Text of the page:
DP: I think the best example of this is in what Scott Frost said about Rahmir Johnson. He’s ready to help right now, but they’re still trying to preserve his redshirt. I think that should tell people all they need to know about how Frost views this. So, I’ll say you just need to acknowledge that fact. You’re still allowed to be optimistic, though. That’s part of being a fan. That’s why every fanbase everywhere holds up a single finger when a TV camera pans in front of them. Like I said above, it’s still within the realm of possibility that this group of Huskers can see plenty more wins this season
The wide receiver unit has been very lackluster so far this season (aside Wan’Dale and JD). Why? Lack of O-line protection so quarterback can’t get it to them? Bad route-running/inability to get open? Lack of development from that group? Can it change this season, or does recruiting need to fix it? (@Sal_Vasta3)
MB: It’s unfair to put every problem on the offensive line, though granted, it needs some work. Not sure there’s the necessary confidence in the other receivers, though Frost has been extremely complimentary of Noa of late (for example). Woodyard is also a head-scratcher.
Greg Smith: I don’t think recruiting is the answer here. Better coaching, development and more trust to put guys into the game would be my fix. Could you recruit better players? Sure but at some point you have to let them get on the field and do something.
JP: I don’t get to see the All-22 angle of the game film, so it’s hard to focus in on what exactly is happening with the receivers on a play-to-play basis. I definitely think the overall offensive issues (line and quarterback play) have something to do with it, but the receivers certainly have to play better. One thing I noted before the season is that it looked like Nebraska had a lot of the same type of receiver, with most of them being slot guys. Wan’Dale Robinson, and Mike Williams (three of the four guys playing the majority of the snaps) are all 5-foot-10 or below. Kanawai Noa, listed at 6-foot, is the only bigger receiver who has seen significant playing time. Spielman and Noa are both playing primarily outside (though Spielman does move around), and both of those guys have had their previous success playing in the slot. Darien Chase (6-foot-1, 200 pounds), Kade Warner (6-foot-1, 210 pounds) and Jaevon McQuitty (6-foot-, 200 pounds) are the bigger receivers, yet none of them are really playing (Warner’s been hurt, but he’s also a natural slot receiver). Williams and Jaron Woodyard (5-foot-11, 185 pounds) are supposed to be your speed guys, but Woodyard isn’t playing and Williams hardly ever gets targeted (and it’s hard to win downfield at his size anyway). Demariyon Houston and Jamie Nance are supposed to be pretty fast as well, but neither one appears close to sniffing the field. All of this is to say that it seems like Nebraska is trying to fit a lot of square pegs into round holes with its wide receivers this season and it doesn’t appear to be working.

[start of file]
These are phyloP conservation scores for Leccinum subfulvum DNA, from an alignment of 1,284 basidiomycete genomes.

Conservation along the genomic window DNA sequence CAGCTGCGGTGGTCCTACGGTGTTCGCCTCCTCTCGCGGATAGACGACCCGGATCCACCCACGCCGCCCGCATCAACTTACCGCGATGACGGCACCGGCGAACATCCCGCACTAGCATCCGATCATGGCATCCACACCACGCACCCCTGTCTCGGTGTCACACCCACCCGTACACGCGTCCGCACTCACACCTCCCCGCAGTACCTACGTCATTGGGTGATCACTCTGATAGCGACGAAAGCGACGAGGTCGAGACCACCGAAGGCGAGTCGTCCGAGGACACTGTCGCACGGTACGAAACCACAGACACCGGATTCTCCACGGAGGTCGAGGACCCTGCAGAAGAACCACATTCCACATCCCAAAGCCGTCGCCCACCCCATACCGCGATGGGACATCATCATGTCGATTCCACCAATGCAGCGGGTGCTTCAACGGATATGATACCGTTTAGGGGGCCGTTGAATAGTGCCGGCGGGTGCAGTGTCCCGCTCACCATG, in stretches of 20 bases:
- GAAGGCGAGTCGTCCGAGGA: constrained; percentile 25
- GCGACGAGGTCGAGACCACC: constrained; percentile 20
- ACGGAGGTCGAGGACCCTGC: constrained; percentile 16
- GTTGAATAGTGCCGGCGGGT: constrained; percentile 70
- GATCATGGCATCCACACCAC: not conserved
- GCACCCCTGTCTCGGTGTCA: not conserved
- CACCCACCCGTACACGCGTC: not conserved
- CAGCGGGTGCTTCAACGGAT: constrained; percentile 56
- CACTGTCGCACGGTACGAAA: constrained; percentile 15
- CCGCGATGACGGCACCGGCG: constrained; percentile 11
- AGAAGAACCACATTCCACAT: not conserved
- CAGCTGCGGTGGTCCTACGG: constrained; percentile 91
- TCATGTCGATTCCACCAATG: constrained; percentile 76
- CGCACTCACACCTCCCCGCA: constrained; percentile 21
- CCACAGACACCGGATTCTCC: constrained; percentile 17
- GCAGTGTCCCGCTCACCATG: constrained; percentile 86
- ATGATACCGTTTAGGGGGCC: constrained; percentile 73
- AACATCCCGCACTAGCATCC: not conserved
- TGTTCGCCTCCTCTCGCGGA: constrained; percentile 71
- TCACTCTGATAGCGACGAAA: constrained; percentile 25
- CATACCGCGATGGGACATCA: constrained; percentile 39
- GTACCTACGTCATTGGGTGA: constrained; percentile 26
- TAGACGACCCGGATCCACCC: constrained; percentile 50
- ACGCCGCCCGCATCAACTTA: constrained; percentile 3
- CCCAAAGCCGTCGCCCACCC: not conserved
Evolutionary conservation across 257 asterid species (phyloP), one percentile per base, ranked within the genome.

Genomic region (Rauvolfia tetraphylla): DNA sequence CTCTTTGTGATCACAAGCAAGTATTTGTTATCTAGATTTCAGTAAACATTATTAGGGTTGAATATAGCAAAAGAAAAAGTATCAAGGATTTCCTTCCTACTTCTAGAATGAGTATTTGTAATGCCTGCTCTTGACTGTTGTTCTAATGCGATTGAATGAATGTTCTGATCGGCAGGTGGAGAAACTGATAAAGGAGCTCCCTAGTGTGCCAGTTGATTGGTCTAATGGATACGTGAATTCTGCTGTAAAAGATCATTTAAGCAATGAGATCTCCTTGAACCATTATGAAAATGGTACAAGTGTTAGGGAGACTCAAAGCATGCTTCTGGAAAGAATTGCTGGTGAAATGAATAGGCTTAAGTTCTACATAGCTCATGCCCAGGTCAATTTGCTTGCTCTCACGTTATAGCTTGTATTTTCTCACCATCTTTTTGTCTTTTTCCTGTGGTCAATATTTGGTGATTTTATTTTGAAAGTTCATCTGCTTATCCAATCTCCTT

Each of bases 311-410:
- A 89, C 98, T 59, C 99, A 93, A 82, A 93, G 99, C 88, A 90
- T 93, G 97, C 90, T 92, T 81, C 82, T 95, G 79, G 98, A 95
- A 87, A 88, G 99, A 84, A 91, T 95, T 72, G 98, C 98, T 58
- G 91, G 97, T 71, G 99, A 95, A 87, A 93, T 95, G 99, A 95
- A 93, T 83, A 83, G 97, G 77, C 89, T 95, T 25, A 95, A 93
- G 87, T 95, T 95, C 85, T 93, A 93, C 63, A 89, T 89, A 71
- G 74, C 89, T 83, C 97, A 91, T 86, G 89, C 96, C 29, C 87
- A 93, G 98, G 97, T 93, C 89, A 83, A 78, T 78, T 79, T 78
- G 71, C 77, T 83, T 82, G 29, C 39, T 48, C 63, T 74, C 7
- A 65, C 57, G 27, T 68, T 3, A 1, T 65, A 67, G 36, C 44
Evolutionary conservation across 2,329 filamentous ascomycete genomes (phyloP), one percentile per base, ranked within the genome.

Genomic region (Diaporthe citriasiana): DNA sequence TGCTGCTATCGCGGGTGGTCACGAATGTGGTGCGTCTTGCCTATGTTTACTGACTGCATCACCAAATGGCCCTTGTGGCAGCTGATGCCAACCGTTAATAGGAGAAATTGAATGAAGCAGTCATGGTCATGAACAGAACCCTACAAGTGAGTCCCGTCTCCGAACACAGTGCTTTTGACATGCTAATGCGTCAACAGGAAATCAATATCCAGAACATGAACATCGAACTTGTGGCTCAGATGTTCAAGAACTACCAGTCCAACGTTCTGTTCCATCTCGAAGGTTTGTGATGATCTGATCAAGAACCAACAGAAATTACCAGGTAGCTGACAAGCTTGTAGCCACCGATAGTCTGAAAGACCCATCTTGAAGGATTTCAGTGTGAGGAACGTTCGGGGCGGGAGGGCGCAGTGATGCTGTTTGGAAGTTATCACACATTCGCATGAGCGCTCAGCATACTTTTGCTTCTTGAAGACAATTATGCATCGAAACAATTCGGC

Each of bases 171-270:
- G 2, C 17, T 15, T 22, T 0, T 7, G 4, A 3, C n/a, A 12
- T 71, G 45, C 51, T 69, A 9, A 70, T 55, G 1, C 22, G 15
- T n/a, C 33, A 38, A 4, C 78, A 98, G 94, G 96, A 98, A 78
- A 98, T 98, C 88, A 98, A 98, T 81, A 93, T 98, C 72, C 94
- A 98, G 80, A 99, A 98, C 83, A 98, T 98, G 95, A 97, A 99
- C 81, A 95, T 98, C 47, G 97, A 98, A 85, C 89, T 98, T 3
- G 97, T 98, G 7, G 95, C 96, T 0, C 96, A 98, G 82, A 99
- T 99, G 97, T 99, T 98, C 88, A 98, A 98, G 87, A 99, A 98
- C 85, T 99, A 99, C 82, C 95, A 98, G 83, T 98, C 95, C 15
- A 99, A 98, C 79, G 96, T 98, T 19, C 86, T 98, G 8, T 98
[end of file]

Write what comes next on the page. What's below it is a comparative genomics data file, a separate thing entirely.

DP: Can I say all of the above? Martinez needs time to survey his options and he needs a snap that allows him to start on the primary receiver. The non-JD guys need to quit dancing/quit dropping/start getting open when targeted. I think it can change this season, but it’s going to require giving Darien Chase and Jaron Woodyard and Jaevon McQuitty and Jamie Nance a chance. (I will continue saying this because I think it’s true, not having Andre Hunt threw a wrench into things.)
At what point does Frost and Co. start putting the more "unproven" players on the field at those wideout spots or on the O-line (center), just to try to make something happen? (@InDaWilderness)
MB: Given their commitment to Jurgens at this point, I think they have to stay the course with him, allow him to continue to develop. I think they’ve considered getting unproven players on the field to no avail. Anyone who might help would/has been given a shot.